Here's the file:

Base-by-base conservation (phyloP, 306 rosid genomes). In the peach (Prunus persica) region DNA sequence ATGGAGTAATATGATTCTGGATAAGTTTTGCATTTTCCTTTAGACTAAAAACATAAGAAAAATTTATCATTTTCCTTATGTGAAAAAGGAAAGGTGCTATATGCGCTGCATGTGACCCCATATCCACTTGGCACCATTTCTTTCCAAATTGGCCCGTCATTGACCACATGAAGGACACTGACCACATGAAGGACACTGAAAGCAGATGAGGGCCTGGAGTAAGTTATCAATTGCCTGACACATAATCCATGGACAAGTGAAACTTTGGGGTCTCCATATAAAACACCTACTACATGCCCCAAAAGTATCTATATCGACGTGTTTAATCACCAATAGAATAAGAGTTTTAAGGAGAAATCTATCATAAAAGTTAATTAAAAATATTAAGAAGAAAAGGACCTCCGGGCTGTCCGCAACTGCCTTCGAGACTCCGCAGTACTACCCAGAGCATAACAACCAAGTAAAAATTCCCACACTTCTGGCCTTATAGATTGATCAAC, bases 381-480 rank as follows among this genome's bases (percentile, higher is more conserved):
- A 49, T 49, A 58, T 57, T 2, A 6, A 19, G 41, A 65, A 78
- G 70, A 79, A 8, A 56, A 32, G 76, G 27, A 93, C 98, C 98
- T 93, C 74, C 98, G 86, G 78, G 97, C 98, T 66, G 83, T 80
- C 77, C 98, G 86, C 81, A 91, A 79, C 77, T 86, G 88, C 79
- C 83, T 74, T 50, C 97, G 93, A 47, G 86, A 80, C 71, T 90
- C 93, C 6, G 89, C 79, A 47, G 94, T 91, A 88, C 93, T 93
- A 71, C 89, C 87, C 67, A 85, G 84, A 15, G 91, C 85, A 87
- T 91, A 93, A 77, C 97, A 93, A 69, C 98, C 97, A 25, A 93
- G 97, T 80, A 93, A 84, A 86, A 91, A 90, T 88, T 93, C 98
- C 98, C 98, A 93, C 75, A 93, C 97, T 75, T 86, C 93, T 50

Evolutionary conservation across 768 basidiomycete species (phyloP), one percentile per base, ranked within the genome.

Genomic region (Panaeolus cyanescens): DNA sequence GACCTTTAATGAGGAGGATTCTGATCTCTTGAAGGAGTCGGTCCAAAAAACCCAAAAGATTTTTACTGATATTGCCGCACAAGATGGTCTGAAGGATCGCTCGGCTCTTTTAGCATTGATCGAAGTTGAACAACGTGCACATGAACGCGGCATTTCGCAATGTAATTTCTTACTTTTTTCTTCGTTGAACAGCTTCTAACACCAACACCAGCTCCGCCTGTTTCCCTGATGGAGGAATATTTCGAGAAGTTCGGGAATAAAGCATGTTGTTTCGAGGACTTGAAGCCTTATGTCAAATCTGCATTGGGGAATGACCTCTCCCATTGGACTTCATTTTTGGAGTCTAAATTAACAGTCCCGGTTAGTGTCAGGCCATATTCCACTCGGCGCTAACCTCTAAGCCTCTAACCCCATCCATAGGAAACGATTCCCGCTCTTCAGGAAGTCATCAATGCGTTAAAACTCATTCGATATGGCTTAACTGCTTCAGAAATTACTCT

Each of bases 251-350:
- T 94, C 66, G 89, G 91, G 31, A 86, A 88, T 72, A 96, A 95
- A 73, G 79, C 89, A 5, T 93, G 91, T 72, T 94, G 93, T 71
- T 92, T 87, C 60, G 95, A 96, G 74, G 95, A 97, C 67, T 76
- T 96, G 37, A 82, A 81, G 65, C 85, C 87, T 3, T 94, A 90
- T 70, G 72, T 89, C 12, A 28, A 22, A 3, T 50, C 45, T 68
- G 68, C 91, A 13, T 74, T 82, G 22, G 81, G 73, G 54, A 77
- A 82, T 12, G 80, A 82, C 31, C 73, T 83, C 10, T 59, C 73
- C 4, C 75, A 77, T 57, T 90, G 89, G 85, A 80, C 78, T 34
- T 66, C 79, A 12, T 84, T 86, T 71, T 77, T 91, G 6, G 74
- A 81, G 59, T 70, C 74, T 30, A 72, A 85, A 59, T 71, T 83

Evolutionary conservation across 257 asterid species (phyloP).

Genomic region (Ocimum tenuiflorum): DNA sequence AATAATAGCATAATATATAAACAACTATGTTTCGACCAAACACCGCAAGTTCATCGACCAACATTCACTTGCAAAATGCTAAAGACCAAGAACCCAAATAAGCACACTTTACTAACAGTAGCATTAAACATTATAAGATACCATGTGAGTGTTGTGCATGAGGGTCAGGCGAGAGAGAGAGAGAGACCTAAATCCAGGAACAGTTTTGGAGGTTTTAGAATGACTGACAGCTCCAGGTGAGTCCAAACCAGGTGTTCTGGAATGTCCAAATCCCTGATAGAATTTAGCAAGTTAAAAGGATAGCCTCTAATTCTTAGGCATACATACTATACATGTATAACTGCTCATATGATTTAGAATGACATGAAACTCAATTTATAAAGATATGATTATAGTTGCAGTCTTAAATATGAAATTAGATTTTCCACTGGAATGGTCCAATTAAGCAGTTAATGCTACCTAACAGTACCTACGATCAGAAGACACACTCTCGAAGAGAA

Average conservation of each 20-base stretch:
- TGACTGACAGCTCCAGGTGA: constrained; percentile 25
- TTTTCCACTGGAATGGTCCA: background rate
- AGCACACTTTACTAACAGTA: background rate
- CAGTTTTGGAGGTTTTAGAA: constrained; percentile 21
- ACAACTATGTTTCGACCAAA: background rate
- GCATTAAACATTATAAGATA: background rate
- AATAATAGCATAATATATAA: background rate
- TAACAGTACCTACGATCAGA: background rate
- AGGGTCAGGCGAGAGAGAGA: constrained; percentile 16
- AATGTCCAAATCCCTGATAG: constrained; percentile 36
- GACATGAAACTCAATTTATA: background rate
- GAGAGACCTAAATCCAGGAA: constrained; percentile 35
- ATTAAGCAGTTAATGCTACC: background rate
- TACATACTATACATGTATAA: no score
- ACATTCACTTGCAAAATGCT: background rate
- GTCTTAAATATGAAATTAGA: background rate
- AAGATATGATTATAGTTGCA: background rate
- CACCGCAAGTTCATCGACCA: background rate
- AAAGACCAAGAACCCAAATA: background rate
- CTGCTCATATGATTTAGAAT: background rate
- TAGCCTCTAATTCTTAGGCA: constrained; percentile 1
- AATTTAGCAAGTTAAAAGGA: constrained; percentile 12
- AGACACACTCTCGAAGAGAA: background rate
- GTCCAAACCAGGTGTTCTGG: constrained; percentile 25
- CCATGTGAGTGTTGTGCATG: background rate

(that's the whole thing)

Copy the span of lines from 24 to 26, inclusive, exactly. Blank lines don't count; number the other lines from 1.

- A 81, G 59, T 70, C 74, T 30, A 72, A 85, A 59, T 71, T 83

Evolutionary conservation across 257 asterid species (phyloP).

Genomic region (Ocimum tenuiflorum): DNA sequence AATAATAGCATAATATATAAACAACTATGTTTCGACCAAACACCGCAAGTTCATCGACCAACATTCACTTGCAAAATGCTAAAGACCAAGAACCCAAATAAGCACACTTTACTAACAGTAGCATTAAACATTATAAGATACCATGTGAGTGTTGTGCATGAGGGTCAGGCGAGAGAGAGAGAGAGACCTAAATCCAGGAACAGTTTTGGAGGTTTTAGAATGACTGACAGCTCCAGGTGAGTCCAAACCAGGTGTTCTGGAATGTCCAAATCCCTGATAGAATTTAGCAAGTTAAAAGGATAGCCTCTAATTCTTAGGCATACATACTATACATGTATAACTGCTCATATGATTTAGAATGACATGAAACTCAATTTATAAAGATATGATTATAGTTGCAGTCTTAAATATGAAATTAGATTTTCCACTGGAATGGTCCAATTAAGCAGTTAATGCTACCTAACAGTACCTACGATCAGAAGACACACTCTCGAAGAGAA